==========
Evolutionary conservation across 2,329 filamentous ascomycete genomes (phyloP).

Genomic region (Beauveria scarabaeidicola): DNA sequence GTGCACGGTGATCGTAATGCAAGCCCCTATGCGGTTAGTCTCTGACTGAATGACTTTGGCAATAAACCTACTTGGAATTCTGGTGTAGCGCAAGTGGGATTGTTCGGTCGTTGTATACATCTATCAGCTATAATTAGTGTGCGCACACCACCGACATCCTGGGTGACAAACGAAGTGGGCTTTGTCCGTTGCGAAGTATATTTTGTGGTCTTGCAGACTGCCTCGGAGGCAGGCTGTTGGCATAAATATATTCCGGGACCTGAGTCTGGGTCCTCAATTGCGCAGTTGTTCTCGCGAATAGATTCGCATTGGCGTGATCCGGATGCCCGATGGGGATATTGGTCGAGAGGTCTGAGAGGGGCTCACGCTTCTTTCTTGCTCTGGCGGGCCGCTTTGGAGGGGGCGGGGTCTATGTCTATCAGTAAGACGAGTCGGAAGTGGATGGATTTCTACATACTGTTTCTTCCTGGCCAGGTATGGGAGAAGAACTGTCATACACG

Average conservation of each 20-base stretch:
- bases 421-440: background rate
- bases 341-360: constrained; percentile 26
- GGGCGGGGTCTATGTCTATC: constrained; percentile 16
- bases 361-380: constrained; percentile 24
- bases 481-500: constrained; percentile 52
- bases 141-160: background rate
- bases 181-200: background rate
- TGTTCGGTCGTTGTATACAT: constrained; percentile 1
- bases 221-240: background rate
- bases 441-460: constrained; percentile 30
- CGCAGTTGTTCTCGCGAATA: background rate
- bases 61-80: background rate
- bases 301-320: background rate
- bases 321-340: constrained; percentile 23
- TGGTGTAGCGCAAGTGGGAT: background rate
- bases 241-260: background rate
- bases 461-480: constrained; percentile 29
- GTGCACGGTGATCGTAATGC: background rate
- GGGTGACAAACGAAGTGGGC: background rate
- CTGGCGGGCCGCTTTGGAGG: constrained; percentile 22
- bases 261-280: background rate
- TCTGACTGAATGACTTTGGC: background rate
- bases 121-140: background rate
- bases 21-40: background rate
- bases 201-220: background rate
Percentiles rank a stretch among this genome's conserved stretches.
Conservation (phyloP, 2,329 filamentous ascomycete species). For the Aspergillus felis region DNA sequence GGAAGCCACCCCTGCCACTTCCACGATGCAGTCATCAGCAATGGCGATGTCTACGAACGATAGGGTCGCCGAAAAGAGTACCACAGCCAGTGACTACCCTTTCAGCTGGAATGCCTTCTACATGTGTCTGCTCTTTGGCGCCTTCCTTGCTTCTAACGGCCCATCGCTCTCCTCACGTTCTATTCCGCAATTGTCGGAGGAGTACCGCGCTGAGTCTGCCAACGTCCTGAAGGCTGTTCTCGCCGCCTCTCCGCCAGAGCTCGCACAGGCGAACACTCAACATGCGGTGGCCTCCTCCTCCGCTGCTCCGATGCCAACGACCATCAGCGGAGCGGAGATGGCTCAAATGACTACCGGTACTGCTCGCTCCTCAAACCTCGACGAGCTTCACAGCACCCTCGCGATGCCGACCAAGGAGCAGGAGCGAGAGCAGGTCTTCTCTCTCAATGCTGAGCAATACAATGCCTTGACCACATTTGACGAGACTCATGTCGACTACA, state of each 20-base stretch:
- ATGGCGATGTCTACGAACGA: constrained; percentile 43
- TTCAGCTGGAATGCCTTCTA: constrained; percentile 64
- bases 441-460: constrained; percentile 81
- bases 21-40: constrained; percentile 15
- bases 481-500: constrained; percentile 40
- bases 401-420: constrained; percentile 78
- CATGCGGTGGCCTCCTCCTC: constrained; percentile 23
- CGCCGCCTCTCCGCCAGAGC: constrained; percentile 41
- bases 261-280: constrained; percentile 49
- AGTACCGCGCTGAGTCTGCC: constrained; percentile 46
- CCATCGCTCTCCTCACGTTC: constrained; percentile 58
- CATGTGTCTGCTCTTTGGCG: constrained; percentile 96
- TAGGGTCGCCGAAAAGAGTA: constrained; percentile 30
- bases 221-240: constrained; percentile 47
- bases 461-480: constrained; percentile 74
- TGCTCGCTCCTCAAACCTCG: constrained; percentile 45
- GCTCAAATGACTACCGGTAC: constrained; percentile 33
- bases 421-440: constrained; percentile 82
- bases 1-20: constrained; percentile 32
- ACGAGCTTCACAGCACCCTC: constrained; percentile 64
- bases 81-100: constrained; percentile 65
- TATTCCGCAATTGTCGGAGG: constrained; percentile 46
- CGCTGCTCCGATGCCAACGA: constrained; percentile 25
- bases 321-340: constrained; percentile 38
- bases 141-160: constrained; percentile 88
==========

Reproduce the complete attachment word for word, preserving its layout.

Evolutionary conservation across 2,329 filamentous ascomycete genomes (phyloP).

Genomic region (Beauveria scarabaeidicola): DNA sequence GTGCACGGTGATCGTAATGCAAGCCCCTATGCGGTTAGTCTCTGACTGAATGACTTTGGCAATAAACCTACTTGGAATTCTGGTGTAGCGCAAGTGGGATTGTTCGGTCGTTGTATACATCTATCAGCTATAATTAGTGTGCGCACACCACCGACATCCTGGGTGACAAACGAAGTGGGCTTTGTCCGTTGCGAAGTATATTTTGTGGTCTTGCAGACTGCCTCGGAGGCAGGCTGTTGGCATAAATATATTCCGGGACCTGAGTCTGGGTCCTCAATTGCGCAGTTGTTCTCGCGAATAGATTCGCATTGGCGTGATCCGGATGCCCGATGGGGATATTGGTCGAGAGGTCTGAGAGGGGCTCACGCTTCTTTCTTGCTCTGGCGGGCCGCTTTGGAGGGGGCGGGGTCTATGTCTATCAGTAAGACGAGTCGGAAGTGGATGGATTTCTACATACTGTTTCTTCCTGGCCAGGTATGGGAGAAGAACTGTCATACACG

Average conservation of each 20-base stretch:
- bases 421-440: background rate
- bases 341-360: constrained; percentile 26
- GGGCGGGGTCTATGTCTATC: constrained; percentile 16
- bases 361-380: constrained; percentile 24
- bases 481-500: constrained; percentile 52
- bases 141-160: background rate
- bases 181-200: background rate
- TGTTCGGTCGTTGTATACAT: constrained; percentile 1
- bases 221-240: background rate
- bases 441-460: constrained; percentile 30
- CGCAGTTGTTCTCGCGAATA: background rate
- bases 61-80: background rate
- bases 301-320: background rate
- bases 321-340: constrained; percentile 23
- TGGTGTAGCGCAAGTGGGAT: background rate
- bases 241-260: background rate
- bases 461-480: constrained; percentile 29
- GTGCACGGTGATCGTAATGC: background rate
- GGGTGACAAACGAAGTGGGC: background rate
- CTGGCGGGCCGCTTTGGAGG: constrained; percentile 22
- bases 261-280: background rate
- TCTGACTGAATGACTTTGGC: background rate
- bases 121-140: background rate
- bases 21-40: background rate
- bases 201-220: background rate
Percentiles rank a stretch among this genome's conserved stretches.
Conservation (phyloP, 2,329 filamentous ascomycete species). For the Aspergillus felis region DNA sequence GGAAGCCACCCCTGCCACTTCCACGATGCAGTCATCAGCAATGGCGATGTCTACGAACGATAGGGTCGCCGAAAAGAGTACCACAGCCAGTGACTACCCTTTCAGCTGGAATGCCTTCTACATGTGTCTGCTCTTTGGCGCCTTCCTTGCTTCTAACGGCCCATCGCTCTCCTCACGTTCTATTCCGCAATTGTCGGAGGAGTACCGCGCTGAGTCTGCCAACGTCCTGAAGGCTGTTCTCGCCGCCTCTCCGCCAGAGCTCGCACAGGCGAACACTCAACATGCGGTGGCCTCCTCCTCCGCTGCTCCGATGCCAACGACCATCAGCGGAGCGGAGATGGCTCAAATGACTACCGGTACTGCTCGCTCCTCAAACCTCGACGAGCTTCACAGCACCCTCGCGATGCCGACCAAGGAGCAGGAGCGAGAGCAGGTCTTCTCTCTCAATGCTGAGCAATACAATGCCTTGACCACATTTGACGAGACTCATGTCGACTACA, state of each 20-base stretch:
- ATGGCGATGTCTACGAACGA: constrained; percentile 43
- TTCAGCTGGAATGCCTTCTA: constrained; percentile 64
- bases 441-460: constrained; percentile 81
- bases 21-40: constrained; percentile 15
- bases 481-500: constrained; percentile 40
- bases 401-420: constrained; percentile 78
- CATGCGGTGGCCTCCTCCTC: constrained; percentile 23
- CGCCGCCTCTCCGCCAGAGC: constrained; percentile 41
- bases 261-280: constrained; percentile 49
- AGTACCGCGCTGAGTCTGCC: constrained; percentile 46
- CCATCGCTCTCCTCACGTTC: constrained; percentile 58
- CATGTGTCTGCTCTTTGGCG: constrained; percentile 96
- TAGGGTCGCCGAAAAGAGTA: constrained; percentile 30
- bases 221-240: constrained; percentile 47
- bases 461-480: constrained; percentile 74
- TGCTCGCTCCTCAAACCTCG: constrained; percentile 45
- GCTCAAATGACTACCGGTAC: constrained; percentile 33
- bases 421-440: constrained; percentile 82
- bases 1-20: constrained; percentile 32
- ACGAGCTTCACAGCACCCTC: constrained; percentile 64
- bases 81-100: constrained; percentile 65
- TATTCCGCAATTGTCGGAGG: constrained; percentile 46
- CGCTGCTCCGATGCCAACGA: constrained; percentile 25
- bases 321-340: constrained; percentile 38
- bases 141-160: constrained; percentile 88